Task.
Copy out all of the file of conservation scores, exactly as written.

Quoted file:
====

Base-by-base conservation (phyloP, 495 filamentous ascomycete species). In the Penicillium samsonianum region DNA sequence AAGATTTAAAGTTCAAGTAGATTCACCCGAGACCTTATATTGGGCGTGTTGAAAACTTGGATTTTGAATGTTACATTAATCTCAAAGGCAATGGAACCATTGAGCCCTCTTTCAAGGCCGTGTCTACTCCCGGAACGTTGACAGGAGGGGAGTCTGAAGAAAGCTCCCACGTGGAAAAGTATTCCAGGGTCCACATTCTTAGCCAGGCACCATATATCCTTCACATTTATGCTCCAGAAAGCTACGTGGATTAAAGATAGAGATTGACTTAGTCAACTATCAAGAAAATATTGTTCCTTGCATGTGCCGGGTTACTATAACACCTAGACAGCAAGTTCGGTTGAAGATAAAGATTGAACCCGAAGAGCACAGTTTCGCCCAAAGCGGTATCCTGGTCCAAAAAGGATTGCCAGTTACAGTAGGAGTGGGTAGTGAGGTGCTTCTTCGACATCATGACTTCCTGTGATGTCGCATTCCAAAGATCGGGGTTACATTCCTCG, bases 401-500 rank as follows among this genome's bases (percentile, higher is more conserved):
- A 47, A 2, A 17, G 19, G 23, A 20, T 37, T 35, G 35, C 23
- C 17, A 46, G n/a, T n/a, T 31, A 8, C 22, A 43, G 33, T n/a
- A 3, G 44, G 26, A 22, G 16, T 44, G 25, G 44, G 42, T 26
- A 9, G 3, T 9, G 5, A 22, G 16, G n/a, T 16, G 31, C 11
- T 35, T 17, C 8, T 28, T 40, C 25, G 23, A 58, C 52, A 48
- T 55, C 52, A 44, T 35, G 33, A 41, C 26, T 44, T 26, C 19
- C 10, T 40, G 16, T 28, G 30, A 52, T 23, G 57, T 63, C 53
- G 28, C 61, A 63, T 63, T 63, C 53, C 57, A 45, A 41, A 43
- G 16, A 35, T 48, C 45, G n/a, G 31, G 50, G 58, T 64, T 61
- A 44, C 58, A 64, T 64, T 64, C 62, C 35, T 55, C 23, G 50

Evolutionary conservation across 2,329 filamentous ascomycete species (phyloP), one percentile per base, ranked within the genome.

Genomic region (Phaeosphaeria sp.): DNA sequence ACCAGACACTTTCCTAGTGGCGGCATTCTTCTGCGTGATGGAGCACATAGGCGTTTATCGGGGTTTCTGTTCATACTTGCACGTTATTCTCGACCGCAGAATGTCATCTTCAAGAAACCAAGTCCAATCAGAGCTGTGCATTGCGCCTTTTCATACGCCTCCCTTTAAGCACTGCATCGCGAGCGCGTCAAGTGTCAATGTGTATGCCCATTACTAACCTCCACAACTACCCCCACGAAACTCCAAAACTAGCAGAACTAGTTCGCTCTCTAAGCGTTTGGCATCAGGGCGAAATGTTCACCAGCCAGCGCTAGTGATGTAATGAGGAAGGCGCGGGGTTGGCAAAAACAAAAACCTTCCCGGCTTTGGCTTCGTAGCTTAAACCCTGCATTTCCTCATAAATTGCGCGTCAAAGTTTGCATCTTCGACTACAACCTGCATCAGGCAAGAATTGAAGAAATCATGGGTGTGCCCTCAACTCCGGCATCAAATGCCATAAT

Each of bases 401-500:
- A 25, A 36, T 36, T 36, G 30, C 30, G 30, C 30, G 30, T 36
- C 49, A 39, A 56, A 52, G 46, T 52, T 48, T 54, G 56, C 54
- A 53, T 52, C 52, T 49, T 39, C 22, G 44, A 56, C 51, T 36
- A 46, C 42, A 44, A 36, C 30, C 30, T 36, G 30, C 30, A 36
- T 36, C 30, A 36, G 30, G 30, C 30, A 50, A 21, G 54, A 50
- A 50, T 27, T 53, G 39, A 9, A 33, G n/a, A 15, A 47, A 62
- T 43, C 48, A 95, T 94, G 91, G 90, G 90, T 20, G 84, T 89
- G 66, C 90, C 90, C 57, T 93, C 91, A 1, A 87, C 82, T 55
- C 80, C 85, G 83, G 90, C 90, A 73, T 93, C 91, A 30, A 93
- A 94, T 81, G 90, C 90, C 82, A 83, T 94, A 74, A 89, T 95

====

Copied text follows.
Base-by-base conservation (phyloP, 495 filamentous ascomycete species). In the Penicillium samsonianum region DNA sequence AAGATTTAAAGTTCAAGTAGATTCACCCGAGACCTTATATTGGGCGTGTTGAAAACTTGGATTTTGAATGTTACATTAATCTCAAAGGCAATGGAACCATTGAGCCCTCTTTCAAGGCCGTGTCTACTCCCGGAACGTTGACAGGAGGGGAGTCTGAAGAAAGCTCCCACGTGGAAAAGTATTCCAGGGTCCACATTCTTAGCCAGGCACCATATATCCTTCACATTTATGCTCCAGAAAGCTACGTGGATTAAAGATAGAGATTGACTTAGTCAACTATCAAGAAAATATTGTTCCTTGCATGTGCCGGGTTACTATAACACCTAGACAGCAAGTTCGGTTGAAGATAAAGATTGAACCCGAAGAGCACAGTTTCGCCCAAAGCGGTATCCTGGTCCAAAAAGGATTGCCAGTTACAGTAGGAGTGGGTAGTGAGGTGCTTCTTCGACATCATGACTTCCTGTGATGTCGCATTCCAAAGATCGGGGTTACATTCCTCG, bases 401-500 rank as follows among this genome's bases (percentile, higher is more conserved):
- A 47, A 2, A 17, G 19, G 23, A 20, T 37, T 35, G 35, C 23
- C 17, A 46, G n/a, T n/a, T 31, A 8, C 22, A 43, G 33, T n/a
- A 3, G 44, G 26, A 22, G 16, T 44, G 25, G 44, G 42, T 26
- A 9, G 3, T 9, G 5, A 22, G 16, G n/a, T 16, G 31, C 11
- T 35, T 17, C 8, T 28, T 40, C 25, G 23, A 58, C 52, A 48
- T 55, C 52, A 44, T 35, G 33, A 41, C 26, T 44, T 26, C 19
- C 10, T 40, G 16, T 28, G 30, A 52, T 23, G 57, T 63, C 53
- G 28, C 61, A 63, T 63, T 63, C 53, C 57, A 45, A 41, A 43
- G 16, A 35, T 48, C 45, G n/a, G 31, G 50, G 58, T 64, T 61
- A 44, C 58, A 64, T 64, T 64, C 62, C 35, T 55, C 23, G 50

Evolutionary conservation across 2,329 filamentous ascomycete species (phyloP), one percentile per base, ranked within the genome.

Genomic region (Phaeosphaeria sp.): DNA sequence ACCAGACACTTTCCTAGTGGCGGCATTCTTCTGCGTGATGGAGCACATAGGCGTTTATCGGGGTTTCTGTTCATACTTGCACGTTATTCTCGACCGCAGAATGTCATCTTCAAGAAACCAAGTCCAATCAGAGCTGTGCATTGCGCCTTTTCATACGCCTCCCTTTAAGCACTGCATCGCGAGCGCGTCAAGTGTCAATGTGTATGCCCATTACTAACCTCCACAACTACCCCCACGAAACTCCAAAACTAGCAGAACTAGTTCGCTCTCTAAGCGTTTGGCATCAGGGCGAAATGTTCACCAGCCAGCGCTAGTGATGTAATGAGGAAGGCGCGGGGTTGGCAAAAACAAAAACCTTCCCGGCTTTGGCTTCGTAGCTTAAACCCTGCATTTCCTCATAAATTGCGCGTCAAAGTTTGCATCTTCGACTACAACCTGCATCAGGCAAGAATTGAAGAAATCATGGGTGTGCCCTCAACTCCGGCATCAAATGCCATAAT

Each of bases 401-500:
- A 25, A 36, T 36, T 36, G 30, C 30, G 30, C 30, G 30, T 36
- C 49, A 39, A 56, A 52, G 46, T 52, T 48, T 54, G 56, C 54
- A 53, T 52, C 52, T 49, T 39, C 22, G 44, A 56, C 51, T 36
- A 46, C 42, A 44, A 36, C 30, C 30, T 36, G 30, C 30, A 36
- T 36, C 30, A 36, G 30, G 30, C 30, A 50, A 21, G 54, A 50
- A 50, T 27, T 53, G 39, A 9, A 33, G n/a, A 15, A 47, A 62
- T 43, C 48, A 95, T 94, G 91, G 90, G 90, T 20, G 84, T 89
- G 66, C 90, C 90, C 57, T 93, C 91, A 1, A 87, C 82, T 55
- C 80, C 85, G 83, G 90, C 90, A 73, T 93, C 91, A 30, A 93
- A 94, T 81, G 90, C 90, C 82, A 83, T 94, A 74, A 89, T 95